Some Passages from Damascius’ Philosophical History

At the beginning of the month, I devoured the fragments of Damascius’ Philosophical History, an out-of-print translation filled with interesting anecdotes about people in the polytheistic intellectual scene of Late Antiquity.

The translator, Polymnia Athanassiadi, identifies many continuities between the world of Damascius and Mediterranean cultures today even while emphasizing the extreme cultural loss and psychological trauma that many were undergoing during the period as they navigated Christian hegemony — much as back then, the official Mediterranean religions are often in a tug-of-war with local practices that date back to prehistory, some integrated into the dominant monotheism of the area, others suppressed. While many of us reading this work are not part of a Mediterranean culture, we can empathize with many of the circumstances because they hit close to home when we contemplate monotheistic violence, especially the form of monotheistic violence that fused with colonialism and racism several centuries ago to inflict heinous trauma on people around the world.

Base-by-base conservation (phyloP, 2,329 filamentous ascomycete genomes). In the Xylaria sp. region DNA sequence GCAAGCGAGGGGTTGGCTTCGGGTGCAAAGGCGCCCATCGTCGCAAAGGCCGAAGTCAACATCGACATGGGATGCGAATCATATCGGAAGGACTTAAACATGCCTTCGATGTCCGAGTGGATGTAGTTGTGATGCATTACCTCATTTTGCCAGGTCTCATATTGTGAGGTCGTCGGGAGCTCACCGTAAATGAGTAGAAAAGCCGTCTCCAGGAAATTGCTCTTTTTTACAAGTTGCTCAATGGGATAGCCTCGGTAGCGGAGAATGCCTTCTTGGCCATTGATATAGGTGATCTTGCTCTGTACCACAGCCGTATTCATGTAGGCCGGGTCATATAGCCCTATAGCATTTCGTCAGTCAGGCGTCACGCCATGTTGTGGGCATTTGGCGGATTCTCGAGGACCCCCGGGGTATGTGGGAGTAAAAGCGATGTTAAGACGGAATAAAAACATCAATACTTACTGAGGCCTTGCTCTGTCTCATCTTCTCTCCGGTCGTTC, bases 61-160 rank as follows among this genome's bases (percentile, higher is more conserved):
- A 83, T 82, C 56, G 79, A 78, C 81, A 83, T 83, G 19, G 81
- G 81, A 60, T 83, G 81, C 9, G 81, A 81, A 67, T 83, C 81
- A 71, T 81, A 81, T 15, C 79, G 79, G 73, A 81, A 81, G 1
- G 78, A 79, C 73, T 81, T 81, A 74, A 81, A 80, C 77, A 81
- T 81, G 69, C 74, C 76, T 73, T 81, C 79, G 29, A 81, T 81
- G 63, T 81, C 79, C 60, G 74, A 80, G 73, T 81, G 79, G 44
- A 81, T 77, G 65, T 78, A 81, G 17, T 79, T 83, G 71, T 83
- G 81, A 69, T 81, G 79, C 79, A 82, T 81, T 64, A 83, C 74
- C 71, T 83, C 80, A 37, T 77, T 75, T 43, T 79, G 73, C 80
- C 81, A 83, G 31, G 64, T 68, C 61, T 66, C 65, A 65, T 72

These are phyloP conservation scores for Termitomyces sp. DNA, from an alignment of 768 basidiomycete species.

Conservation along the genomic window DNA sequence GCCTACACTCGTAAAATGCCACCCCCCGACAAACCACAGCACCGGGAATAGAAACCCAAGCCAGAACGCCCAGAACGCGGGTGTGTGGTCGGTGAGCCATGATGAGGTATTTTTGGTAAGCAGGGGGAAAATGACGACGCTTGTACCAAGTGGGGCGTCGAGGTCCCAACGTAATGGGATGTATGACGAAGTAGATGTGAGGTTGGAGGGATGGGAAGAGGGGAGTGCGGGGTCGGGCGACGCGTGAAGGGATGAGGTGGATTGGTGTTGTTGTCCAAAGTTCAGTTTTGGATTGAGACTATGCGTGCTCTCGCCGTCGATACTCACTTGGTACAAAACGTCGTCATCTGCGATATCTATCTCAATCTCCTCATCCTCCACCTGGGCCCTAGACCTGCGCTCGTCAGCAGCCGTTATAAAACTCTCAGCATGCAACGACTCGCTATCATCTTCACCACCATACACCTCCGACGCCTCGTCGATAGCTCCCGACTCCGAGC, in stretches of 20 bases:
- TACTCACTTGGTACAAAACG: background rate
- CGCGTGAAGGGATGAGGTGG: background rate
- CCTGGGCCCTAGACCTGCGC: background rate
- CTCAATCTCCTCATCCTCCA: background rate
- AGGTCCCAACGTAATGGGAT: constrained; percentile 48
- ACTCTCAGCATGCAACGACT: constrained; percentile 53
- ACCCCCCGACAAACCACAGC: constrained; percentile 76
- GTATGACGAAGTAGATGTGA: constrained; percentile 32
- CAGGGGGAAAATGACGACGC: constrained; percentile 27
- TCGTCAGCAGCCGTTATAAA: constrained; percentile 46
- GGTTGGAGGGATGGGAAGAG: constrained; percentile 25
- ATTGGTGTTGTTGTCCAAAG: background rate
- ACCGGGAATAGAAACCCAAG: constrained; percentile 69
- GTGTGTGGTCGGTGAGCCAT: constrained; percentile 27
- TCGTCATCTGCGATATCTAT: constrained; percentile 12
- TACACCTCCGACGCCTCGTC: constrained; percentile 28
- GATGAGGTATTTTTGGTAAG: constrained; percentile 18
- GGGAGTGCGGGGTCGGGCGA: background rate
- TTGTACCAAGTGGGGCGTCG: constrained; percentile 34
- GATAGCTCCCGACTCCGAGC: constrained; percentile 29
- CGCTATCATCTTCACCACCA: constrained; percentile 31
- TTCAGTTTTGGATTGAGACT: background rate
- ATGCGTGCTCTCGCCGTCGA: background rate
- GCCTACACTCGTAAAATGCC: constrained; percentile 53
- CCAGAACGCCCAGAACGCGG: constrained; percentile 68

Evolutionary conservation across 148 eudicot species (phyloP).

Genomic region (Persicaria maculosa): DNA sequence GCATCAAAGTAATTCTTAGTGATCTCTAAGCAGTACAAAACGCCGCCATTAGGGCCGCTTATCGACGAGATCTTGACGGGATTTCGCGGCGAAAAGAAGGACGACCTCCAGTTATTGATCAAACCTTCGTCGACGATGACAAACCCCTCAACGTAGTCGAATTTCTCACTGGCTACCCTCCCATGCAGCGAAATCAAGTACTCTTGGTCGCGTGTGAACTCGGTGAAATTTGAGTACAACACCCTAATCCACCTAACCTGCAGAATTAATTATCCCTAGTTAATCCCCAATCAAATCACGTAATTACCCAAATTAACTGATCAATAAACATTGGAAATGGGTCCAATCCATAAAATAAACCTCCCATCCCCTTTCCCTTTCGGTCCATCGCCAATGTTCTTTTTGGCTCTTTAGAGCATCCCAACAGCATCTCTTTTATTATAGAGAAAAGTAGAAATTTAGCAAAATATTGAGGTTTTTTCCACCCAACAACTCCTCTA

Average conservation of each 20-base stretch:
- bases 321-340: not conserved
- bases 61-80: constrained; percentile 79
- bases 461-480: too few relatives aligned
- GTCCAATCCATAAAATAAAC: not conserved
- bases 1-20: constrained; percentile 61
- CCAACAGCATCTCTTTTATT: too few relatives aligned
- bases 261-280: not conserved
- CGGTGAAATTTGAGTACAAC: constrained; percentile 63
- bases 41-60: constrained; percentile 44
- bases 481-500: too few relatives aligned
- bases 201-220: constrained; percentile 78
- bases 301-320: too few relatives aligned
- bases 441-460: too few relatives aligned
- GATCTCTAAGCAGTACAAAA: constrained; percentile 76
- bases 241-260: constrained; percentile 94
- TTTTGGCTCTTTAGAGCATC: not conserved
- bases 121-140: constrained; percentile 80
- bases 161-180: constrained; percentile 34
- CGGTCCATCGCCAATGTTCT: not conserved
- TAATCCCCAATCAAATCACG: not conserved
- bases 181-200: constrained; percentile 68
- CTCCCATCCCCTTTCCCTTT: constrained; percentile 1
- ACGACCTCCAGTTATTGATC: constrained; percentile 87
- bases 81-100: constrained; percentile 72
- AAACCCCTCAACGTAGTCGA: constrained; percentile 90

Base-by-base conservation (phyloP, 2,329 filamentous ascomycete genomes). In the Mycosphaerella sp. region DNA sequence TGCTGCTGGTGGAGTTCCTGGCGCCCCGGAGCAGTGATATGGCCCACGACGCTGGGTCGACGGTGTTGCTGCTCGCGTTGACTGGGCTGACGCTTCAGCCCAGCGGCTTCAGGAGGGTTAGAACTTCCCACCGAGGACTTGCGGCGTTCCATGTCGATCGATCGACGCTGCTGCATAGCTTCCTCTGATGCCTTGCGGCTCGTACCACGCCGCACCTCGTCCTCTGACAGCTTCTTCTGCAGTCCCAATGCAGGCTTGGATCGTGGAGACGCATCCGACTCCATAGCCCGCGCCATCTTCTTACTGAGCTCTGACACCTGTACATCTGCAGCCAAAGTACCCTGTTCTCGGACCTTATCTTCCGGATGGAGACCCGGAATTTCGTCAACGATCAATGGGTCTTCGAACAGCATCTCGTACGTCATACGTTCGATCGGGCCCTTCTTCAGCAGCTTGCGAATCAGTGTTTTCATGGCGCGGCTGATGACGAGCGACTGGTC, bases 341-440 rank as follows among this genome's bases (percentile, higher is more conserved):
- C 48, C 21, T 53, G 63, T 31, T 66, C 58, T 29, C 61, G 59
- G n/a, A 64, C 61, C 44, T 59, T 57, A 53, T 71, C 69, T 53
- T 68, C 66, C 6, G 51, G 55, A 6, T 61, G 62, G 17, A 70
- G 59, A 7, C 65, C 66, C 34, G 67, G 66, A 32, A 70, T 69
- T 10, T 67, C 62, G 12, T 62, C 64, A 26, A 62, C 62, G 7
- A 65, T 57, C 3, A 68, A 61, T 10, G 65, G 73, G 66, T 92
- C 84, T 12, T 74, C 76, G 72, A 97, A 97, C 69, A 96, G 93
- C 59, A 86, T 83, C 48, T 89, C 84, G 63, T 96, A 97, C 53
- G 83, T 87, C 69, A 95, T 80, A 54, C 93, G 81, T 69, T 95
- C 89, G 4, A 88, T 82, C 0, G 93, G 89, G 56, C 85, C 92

Some of Athanassiadi’s footnotes emphasized the negativity in Damascius’ descriptions of other people, as he candidly discussed the merits and flaws of everyone. Damascius had witnessed an intellectual crackdown in Alexandria during which his brother was tortured — a crackdown that targeted the Platonic and Platonism-adjacent philosophers, the hieratic teachers, and others in the city who refused to convert. While it is definitely possible and plausible to read these comments as rumination over how things could have been different if only people had been more perfect and less flawed, there is also a way to take his comments as showing the diversity of what people have going on in their lives, even those who are seen as holy, wise, or who broadly have their s–t together. Sarapio, an example of a very virtuous person discussed primarily in §111, doesn’t do much philosophy, but prays to and contemplates the Gods constantly, which fills him with holiness. It is uplifting to read these things because the issues people have — intemperance, emotionality, irrationality — are the same as the ones we have nowadays, but what matters is our constant journey into knowing the self and, as Plotinus says, our work improving what we find to make it as godlike as possible. Of course, we only have fragments of the Philosophical History, and I wonder if Christian copyists were less inclined to copy the positive bits.